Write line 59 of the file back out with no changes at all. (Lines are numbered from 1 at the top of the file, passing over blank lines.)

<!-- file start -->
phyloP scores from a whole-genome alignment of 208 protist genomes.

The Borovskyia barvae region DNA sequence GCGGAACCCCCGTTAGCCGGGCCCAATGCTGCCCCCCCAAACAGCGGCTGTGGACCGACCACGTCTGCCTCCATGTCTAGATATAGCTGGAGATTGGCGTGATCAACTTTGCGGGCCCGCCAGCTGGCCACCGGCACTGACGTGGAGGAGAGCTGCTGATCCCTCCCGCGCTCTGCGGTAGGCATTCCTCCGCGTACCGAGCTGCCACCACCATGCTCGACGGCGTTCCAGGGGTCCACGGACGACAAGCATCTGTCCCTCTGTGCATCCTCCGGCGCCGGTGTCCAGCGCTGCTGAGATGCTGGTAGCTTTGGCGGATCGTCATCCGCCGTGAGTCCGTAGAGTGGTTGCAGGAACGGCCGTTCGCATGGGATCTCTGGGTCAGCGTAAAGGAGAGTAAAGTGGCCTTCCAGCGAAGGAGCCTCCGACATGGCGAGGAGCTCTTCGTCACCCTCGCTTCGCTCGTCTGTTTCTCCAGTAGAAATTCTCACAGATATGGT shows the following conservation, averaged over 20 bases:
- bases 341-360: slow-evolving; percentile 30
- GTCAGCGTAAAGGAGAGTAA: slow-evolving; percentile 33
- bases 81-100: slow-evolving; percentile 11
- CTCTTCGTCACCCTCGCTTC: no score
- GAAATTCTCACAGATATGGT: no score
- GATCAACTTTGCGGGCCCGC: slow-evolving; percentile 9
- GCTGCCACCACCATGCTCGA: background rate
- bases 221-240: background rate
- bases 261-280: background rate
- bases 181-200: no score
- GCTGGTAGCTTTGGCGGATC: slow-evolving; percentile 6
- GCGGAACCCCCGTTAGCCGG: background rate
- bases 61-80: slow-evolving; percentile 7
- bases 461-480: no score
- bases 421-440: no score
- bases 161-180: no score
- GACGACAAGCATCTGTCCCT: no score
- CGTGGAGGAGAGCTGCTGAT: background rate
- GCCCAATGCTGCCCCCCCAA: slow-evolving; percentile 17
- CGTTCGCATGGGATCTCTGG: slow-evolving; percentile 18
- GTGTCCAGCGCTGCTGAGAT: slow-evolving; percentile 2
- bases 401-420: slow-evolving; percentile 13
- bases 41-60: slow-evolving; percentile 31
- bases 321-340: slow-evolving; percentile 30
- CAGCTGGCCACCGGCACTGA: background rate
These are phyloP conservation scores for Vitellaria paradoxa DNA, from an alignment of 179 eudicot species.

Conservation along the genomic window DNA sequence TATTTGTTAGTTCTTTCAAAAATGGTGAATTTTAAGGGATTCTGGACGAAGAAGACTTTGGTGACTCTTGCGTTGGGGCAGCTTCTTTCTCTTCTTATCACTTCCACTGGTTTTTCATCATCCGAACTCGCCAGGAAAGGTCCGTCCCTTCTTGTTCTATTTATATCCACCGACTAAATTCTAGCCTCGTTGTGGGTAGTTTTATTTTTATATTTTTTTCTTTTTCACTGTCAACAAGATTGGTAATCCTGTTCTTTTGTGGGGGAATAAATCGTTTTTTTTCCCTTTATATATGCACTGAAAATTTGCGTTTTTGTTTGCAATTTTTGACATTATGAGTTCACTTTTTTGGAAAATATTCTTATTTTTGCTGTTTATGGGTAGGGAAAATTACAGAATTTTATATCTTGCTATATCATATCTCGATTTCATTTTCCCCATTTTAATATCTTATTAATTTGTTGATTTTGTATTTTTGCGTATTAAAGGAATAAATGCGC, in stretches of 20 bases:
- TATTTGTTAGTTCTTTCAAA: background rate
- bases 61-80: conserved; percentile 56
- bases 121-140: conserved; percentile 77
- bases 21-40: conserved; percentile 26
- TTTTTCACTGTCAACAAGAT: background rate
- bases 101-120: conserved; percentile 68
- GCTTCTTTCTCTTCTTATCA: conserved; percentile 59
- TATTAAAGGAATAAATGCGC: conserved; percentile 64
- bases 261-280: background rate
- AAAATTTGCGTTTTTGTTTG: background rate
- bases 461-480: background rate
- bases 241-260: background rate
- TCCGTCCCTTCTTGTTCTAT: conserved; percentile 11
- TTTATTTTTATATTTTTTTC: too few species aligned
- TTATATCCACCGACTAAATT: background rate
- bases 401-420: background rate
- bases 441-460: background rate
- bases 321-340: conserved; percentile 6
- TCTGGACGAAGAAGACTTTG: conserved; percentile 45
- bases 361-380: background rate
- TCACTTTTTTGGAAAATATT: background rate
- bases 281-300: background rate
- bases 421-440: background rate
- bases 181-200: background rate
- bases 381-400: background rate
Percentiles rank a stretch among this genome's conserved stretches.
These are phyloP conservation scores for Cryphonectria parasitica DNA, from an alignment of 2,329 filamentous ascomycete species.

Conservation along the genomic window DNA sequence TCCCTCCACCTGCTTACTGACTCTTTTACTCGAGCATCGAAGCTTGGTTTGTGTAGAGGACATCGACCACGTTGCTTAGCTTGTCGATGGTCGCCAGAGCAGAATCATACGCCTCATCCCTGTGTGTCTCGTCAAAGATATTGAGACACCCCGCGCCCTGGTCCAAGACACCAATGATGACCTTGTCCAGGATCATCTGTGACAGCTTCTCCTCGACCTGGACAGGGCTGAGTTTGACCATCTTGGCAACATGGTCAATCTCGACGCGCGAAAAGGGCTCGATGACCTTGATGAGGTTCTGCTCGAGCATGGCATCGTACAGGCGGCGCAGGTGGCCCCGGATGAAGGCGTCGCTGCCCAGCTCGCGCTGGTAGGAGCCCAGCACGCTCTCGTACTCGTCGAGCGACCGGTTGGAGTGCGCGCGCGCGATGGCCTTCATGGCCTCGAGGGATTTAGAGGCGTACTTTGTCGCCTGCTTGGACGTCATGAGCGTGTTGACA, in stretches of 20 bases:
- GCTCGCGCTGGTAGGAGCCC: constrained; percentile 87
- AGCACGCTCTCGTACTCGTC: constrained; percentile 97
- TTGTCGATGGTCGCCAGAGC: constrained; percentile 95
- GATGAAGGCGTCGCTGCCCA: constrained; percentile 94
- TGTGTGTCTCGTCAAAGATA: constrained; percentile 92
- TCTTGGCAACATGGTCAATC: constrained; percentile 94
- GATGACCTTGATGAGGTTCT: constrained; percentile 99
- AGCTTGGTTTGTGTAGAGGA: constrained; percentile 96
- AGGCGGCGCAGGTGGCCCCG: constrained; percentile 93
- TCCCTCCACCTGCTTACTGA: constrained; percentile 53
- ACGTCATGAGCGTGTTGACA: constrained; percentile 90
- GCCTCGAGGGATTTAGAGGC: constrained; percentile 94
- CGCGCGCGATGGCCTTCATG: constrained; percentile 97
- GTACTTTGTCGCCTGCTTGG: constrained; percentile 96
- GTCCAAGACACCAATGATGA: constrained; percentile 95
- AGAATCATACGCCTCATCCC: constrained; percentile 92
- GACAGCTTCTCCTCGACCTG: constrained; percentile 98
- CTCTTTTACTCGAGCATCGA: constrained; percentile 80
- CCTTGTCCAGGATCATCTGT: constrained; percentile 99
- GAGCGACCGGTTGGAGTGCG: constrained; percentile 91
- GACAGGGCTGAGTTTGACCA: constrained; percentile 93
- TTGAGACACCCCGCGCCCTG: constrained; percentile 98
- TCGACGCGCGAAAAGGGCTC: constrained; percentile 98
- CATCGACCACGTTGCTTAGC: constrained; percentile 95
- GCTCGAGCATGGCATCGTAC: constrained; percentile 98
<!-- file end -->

- AGCACGCTCTCGTACTCGTC: constrained; percentile 97